What?

Low smoke zero halogen or low smoke free of halogen (LSZH or LSOH or LS0H or LSFH or OHLS) is a material classification typically used for cable jacketing in the wire and cable industry. LSZH cable jacketing is composed of thermoplastic or thermoset compounds that emit limited smoke and no halogen when exposed to high sources of heat.

Why?

With the increased demand for safety in public areas and buildings, contractors are now being advised to install materials that are non-hazardous to members of the public in case of fire. Halogen-free cables are applicable in delicate areas as, for example, public buildings and institutions or railway vehicles and in areas where the general safety requirements for cables are very high.

FAQ

What are halogens?

Halogens are non-metallic elements found in the periodic table. The five halogens are fluorine, chlorine, bromine, iodine, & astatine. A common material that contains halogens in the chemical structure is PVC. Halogens make cable jackets and insulation highly flame retardant. Some naturally non-halogenated materials have halogen added because of the flame retardant properties. When burned, halogens emit a thick toxic smoke and become corrosive. These characteristics can cause damage to equipment and pose a safety concern.

Why consider halogen-free cable?

Over the last few years, halogen-free wire and cabling products have seen an increase in popularity. Halogen-free cables are used in consideration of issues including fire safety, fire damage prevention, and the environment. Halogen-free cables help eliminate the use of environmentally sensitive materials

What does LSZH mean?

LSZH stands for low smoke zero halogen. The compounds in the cable insulation and jacket have no fluorine, chlorine, bromine, iodine, or astatine. This means that the cable emits little to no toxic halogens and minimal smoke when in contact with fire. These are important safety precautions and they often appear together in wire and cable specifications. LSZH wire and cable is also called: low smoke non halogen (LSNH), low smoke halogen free (LSHF), and low smoke zero (0) halogen (LS0H).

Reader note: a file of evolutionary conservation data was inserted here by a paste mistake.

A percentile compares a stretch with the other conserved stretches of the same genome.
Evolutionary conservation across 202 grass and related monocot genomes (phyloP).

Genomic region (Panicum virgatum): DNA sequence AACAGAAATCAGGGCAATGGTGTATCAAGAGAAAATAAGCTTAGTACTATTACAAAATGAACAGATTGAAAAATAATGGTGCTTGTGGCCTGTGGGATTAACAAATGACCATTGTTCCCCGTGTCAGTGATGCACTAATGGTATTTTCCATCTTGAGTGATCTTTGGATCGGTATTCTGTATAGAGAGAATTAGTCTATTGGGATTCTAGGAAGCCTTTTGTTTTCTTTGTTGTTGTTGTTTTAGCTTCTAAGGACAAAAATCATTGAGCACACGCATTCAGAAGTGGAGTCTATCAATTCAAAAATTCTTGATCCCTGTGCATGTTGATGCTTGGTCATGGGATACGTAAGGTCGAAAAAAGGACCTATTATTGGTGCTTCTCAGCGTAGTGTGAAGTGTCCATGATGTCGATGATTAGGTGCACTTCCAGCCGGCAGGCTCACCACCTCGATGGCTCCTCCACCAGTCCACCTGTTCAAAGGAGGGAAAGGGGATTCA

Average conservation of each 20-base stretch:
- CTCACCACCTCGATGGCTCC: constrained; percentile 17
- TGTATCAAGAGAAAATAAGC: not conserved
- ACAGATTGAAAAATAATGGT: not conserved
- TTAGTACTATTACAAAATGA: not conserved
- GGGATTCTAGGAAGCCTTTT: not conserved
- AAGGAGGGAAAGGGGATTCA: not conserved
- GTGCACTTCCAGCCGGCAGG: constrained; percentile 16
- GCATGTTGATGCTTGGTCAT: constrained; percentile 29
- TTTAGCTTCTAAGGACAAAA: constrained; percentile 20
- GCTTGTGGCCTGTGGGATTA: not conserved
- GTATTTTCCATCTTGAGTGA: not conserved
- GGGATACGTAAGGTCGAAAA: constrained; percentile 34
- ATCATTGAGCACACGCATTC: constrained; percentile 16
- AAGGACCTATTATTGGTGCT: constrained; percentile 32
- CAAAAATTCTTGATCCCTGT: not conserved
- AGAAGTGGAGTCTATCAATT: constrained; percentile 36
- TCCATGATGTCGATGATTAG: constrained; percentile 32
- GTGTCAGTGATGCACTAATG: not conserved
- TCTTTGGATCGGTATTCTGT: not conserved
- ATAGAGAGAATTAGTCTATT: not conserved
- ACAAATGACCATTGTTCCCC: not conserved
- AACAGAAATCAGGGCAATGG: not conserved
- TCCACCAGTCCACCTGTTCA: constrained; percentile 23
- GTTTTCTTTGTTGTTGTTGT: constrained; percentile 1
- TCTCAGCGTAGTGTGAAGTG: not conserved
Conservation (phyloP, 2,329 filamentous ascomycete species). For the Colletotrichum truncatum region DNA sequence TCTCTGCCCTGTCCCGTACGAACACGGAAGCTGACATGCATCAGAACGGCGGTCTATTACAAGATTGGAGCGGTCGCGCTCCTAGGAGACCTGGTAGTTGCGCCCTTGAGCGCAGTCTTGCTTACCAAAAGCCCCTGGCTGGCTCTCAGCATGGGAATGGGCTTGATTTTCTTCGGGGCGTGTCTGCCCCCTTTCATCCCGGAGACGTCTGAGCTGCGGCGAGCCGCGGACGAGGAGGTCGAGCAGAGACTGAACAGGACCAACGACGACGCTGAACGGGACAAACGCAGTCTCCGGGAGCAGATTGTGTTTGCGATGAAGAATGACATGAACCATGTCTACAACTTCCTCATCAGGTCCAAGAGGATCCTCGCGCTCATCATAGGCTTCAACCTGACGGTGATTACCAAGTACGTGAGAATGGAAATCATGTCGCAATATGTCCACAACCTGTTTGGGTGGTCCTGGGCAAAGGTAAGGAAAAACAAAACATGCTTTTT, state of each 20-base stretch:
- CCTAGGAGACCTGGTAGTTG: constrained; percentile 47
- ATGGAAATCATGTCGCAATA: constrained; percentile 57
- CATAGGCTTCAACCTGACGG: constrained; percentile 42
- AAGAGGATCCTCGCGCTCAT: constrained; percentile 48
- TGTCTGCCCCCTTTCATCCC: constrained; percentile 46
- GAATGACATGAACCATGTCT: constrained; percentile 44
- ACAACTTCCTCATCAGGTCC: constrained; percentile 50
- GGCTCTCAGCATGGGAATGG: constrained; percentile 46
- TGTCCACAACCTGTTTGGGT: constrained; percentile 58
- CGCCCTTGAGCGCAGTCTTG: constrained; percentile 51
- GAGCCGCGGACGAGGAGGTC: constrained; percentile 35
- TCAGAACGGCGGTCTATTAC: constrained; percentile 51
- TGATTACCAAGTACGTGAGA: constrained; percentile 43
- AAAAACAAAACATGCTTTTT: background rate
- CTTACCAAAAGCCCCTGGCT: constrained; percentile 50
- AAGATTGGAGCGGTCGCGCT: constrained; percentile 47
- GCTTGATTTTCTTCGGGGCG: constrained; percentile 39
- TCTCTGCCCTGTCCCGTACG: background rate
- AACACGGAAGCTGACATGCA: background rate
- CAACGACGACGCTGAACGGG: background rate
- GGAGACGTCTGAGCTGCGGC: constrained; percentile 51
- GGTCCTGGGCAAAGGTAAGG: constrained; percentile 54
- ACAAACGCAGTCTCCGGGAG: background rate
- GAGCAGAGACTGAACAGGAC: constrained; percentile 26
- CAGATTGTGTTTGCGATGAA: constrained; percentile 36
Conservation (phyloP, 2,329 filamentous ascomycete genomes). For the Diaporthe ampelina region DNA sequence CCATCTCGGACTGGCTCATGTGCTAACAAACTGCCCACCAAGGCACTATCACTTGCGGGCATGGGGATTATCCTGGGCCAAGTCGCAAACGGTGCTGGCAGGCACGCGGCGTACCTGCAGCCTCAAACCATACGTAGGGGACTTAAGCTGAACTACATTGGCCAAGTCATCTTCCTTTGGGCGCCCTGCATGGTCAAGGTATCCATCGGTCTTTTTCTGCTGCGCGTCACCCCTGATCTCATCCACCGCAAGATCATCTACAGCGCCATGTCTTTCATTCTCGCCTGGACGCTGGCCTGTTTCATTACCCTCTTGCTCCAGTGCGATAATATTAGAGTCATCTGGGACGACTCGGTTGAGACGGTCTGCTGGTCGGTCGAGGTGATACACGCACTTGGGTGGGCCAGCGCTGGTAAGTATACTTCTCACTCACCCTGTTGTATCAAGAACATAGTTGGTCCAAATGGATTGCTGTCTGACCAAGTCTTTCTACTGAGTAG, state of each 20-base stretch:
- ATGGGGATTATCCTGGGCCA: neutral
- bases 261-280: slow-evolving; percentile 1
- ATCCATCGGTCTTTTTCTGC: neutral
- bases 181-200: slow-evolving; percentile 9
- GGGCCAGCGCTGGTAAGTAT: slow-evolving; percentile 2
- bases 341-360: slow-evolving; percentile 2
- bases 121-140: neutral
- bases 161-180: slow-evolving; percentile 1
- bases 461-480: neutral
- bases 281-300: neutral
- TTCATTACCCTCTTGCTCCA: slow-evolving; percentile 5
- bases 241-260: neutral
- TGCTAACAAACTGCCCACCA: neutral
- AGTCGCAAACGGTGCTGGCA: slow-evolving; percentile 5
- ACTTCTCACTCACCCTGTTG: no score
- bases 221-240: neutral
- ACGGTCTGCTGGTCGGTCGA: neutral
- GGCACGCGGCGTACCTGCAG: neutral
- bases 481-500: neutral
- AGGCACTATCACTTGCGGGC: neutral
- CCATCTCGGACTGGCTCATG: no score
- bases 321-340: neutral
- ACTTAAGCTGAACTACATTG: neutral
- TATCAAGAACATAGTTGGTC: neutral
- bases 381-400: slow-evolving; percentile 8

In what applications can halogen-free cable be used?

Halogen-free cable is intended for use in applications in which insulation with low toxicity, low smoke generation, and low corrosiveness is needed. Examples include rapid transit, industrial, shipboard, and commercial fields where human safety and protection of equipment is a concern.

Is there a difference between low smoke and zero halogen?

Low smoke and zero halogen are not equivalent. Low smoke cable emits a thinner and clearer smoke when burning. This feature makes evacuation and firefighting efforts much easier and safer. A cable may be low smoke and still contain toxic halogens. Zero halogen means that the cable does not contain fluorine, chlorine, bromine, iodine or astatine. Zero halogen cable may still emit a thick smoke when burned. Both properties are not always needed for all cables. Check specifications to be sure that the cable meets both requirements if necessary for your application.

Are there any disadvantages to using low smoke zero halogen cables?

Low smoke zero halogen cables provide a lot of great safety advantages, but there is a bit of an electrical and mechanical trade-off. In order to be low smoke zero halogen, the cable jacket must incorporate a high percentage of filler material. This increase in filler material could make the jacket less chemical and water resistant and could provide poorer mechanical and electrical properties than a non-LSZH counterpart. LSZH jackets are also more likely to experience jacket cracking during installation, so special lubricants may be necessary to avoid damage. This is especially true in cold environments. Because of the limited flexibility of LSZH, it is not recommended in robotic or continuous flex applications. As a result, LSZH cable is commonly chosen for applications where fire safety is more of a concern than the cable’s specific electrical and mechanical properties. Advances in compound materials and processing have decreased some of these issues.

Can LSZH pass a flame test?

Yes. LSZH may pass a standard flame test. To determine how an LSZH cable will react in a fire, the following five criteria are considered:

  • How easily the cable will catch fire
  • How quickly the fire will spread along the cable
  • How much smoke is produced upon combustion
  • How toxic are the byproducts
  • How corrosive are the byproducts

What should be considered when choosing LSZH?

When choosing LSZH products, factors such as the environment and price should be considered. An environmental factor such as the temperature of the installation could reduce the flexibility of the cable. Will the application be in an open area or confined? Will other flammable material be present? Low smoke zero halogen cable also tends to be higher in cost. Consult an expert from Allied Wire and Cable to find the best fit for your application.